The Government’s 2017 review of the waste disposal levy was released on Monday. So was a report from key industry players on the levy’s future. Both recognise the need to expand and increase the charges.
The $10-per-tonne waste disposal levy was created in 2008. The intention was for it to fund waste management innovation and cut landfill. But it currently only applies to some of the waste out there. It does not cover every facility for construction, demolition or industrial waste and/or hazardous waste. The same is true for incinerated waste and things like stockpiled tyres or agrichemicals. Waste operations run by companies for their own purposes are also mostly overlooked. Overall the levy only applies to less than a third of the country’s waste.
The levy has raised $92.2 million for waste minimisation innovation. This has reportedly led to 192,381 tonnes of waste being diverted from landfill.
There has historically been a shocking lack of hard data on waste nationwide. But what seems clear is that landfill is still increasing.
So what do we need to do to make the Waste Disposal Levy actually mean less disposal of waste?
The government review recommends investing in better data collection over the next three years. It also recommends steps to: “Develop and implement a staged approach to applying the waste disposal levy across additional classes of landfills and assess the role of a differential rating system”. This they say should happen over the next five years.
Some might be sceptical about the pace of change. Of the 11 recommendations made in the 2014 review two have been completed. Work towards five of them is in progress. But work on the remaining four recommendations is yet to be started.
Meanwhile, key industry players have released research they commissioned from consultants Eunomia. The group includes 10 local authorities and six waste companies. The report looks at scenarios for increasing and expanding the charges.
According to them the step change in attitudes to waste recovery doesn’t really happen until the levy reaches $90 per tonne. At that rate the report forecasts the levy will trigger the recovery of an additional 1.7 million tonnes of material. That would be a 50% increase in recovery.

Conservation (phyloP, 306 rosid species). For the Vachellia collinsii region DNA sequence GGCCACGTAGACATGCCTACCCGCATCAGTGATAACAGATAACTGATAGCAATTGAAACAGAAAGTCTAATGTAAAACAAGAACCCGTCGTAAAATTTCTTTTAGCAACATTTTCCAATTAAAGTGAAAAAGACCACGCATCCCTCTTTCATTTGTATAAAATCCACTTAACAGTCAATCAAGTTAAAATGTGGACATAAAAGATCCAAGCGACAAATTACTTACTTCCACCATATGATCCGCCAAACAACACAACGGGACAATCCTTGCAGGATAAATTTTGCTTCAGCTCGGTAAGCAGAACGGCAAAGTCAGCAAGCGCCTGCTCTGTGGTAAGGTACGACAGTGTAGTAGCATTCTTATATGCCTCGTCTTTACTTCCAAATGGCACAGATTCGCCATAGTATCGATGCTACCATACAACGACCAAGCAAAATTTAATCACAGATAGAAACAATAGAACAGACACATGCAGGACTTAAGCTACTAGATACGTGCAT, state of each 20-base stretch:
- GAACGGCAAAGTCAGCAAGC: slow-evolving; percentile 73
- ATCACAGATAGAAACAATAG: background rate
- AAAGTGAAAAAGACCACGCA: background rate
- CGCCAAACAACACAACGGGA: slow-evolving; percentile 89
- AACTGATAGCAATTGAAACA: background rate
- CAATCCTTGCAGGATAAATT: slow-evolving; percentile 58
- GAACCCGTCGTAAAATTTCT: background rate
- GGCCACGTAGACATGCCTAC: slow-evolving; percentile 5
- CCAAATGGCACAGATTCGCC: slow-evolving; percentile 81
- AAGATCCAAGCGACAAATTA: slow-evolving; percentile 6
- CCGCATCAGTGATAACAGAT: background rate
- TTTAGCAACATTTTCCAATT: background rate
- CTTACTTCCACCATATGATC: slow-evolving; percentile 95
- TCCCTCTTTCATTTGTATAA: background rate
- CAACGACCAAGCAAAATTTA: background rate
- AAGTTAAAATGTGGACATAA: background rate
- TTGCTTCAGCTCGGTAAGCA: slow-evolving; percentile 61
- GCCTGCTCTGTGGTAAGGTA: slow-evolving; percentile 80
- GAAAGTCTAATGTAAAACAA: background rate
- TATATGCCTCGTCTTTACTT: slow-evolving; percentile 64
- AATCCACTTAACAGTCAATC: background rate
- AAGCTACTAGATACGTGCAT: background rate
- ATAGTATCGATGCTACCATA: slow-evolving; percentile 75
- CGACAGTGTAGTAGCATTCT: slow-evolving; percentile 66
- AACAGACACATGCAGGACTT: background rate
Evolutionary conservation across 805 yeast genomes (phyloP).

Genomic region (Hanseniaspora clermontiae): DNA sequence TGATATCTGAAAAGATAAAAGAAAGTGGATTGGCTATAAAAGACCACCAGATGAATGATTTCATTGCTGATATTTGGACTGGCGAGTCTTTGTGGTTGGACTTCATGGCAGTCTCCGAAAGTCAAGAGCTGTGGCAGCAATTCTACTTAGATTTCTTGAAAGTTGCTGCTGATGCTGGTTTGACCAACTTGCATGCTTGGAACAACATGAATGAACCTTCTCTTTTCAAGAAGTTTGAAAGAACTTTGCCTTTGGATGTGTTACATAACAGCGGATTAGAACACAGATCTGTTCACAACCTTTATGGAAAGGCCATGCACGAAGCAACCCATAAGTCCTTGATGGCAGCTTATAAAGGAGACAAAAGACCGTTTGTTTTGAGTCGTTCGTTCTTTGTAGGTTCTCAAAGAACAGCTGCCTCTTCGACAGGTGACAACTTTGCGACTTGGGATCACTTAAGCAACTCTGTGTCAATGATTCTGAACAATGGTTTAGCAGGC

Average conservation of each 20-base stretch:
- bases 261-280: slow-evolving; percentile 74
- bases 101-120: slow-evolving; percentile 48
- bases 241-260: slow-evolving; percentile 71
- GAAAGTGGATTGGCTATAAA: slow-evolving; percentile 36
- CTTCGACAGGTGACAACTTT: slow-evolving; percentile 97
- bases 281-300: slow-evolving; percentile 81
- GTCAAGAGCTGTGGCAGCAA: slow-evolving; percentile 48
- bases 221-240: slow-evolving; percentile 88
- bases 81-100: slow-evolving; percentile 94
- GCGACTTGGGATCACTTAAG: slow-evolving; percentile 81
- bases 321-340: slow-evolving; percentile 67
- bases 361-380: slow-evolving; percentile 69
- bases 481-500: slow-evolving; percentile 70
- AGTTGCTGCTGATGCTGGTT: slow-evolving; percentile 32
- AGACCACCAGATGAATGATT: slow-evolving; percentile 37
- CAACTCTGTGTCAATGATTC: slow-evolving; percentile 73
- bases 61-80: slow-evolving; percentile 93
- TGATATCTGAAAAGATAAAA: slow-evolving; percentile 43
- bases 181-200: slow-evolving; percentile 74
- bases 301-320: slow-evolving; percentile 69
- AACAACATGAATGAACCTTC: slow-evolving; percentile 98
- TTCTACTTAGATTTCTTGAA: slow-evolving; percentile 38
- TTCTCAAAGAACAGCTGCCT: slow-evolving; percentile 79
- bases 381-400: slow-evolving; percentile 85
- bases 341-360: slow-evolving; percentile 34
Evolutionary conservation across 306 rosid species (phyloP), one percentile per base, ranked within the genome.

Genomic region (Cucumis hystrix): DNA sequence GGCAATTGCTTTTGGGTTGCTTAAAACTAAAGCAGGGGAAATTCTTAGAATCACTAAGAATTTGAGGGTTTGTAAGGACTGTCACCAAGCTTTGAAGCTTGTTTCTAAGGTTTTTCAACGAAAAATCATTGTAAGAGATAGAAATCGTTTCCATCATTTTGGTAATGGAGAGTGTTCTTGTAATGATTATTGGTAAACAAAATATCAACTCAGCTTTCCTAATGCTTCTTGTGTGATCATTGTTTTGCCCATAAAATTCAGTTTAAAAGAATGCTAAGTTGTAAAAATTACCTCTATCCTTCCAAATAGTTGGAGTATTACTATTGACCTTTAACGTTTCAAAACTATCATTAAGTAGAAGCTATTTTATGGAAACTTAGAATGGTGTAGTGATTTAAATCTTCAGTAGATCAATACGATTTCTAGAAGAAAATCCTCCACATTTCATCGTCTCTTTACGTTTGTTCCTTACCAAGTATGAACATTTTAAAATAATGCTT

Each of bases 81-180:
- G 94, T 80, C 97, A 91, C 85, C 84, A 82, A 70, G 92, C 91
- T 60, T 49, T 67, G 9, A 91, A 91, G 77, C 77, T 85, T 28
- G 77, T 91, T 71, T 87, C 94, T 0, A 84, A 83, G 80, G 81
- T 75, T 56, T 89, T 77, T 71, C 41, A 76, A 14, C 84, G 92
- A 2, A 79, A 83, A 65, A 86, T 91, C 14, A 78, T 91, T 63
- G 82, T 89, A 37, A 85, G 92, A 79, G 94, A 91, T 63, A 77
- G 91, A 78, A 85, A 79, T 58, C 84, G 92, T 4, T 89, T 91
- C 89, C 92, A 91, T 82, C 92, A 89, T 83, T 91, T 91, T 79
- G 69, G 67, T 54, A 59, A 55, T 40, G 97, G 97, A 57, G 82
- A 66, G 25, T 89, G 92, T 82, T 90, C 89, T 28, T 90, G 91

At $140 per tonne the report forecasts that approximately 3.5 million tonnes would be diverted from landfill. However the higher relative cost may mean about 500,000 tonnes of waste being incinerated. The study indicates that a new $40 incineration charge per tonne would prevent this.
The Eunomia study predicts making these changes would increase levy income from about $50 million a year to $200 million a year by 2025. During the same period the increased diversion of waste would boost employment in recycling and reprocessing. This could create up to 9,000 new jobs. Eunomia estimates the resulting economic benefit to New Zealand could be worth up to $500 million a year.
The report concludes: “The greatest level of benefit is likely to be…with a levy of $140 per tonne for active waste, $15 per tonne for inert waste and with an incineration rate of $40 per tonne. Under this scenario there is the highest level of diversion from landfill, the highest number of jobs created, the largest increase in gross value added, and the biggest increase in material revenues.”
Of course such a drastic change could have unintended consequences. The report recommends the process begins with a regulatory impact assessment and public consultation.
Dr Dominic Hogg is founder of Eunomia. “Whilst other countries ask how they make progress towards a circular economy, the low rate of the levy in New Zealand entrenches a ‘take-make-dispose’ model of production. New Zealand’s levy rate, set at $10 per tonne of waste, is among the lowest of any country with a landfill levy in place. Overseas experience suggests that there are significant benefits to having a higher rate of levy, and to applying the levy more widely.
“Landfill levies can have a positive effect on the economy, inducing more efficient use of resources, and supporting employment generation. The argument for expanding and increasing the levy, and for a significantly higher rate than its current default rate of $10 per tonne, is compelling.”
Darren Patterson is chair of the Waste Management Institute New Zealand (WasteMINZ). He says “It’s unprecedented and exciting to see this level of cooperation from across all sectors of the waste and recycling industry. Research undertaken by WasteMINZ shows that 93% of Kiwis believe waste and recycling is an important environmental issue, yet only 29% think we do a good job. Clearly, there is a disconnect between the public’s expectation and what we as a nation are currently delivering.”
James Griffin leads the Sustainable Business Network’s Circular Economy Accelerator. He says: “Increasing the waste levy to a level where it influences business represents the single most impactful mechanic to accelerate a more circular economy in NZ. It incentivises ‘circular’ business models and disincentives’ take-make-waste linear ones. In a world of increasing populations and decreasing natural resources it’s crucial NZ businesses adopt circular economy practices if they want to remain competitive.”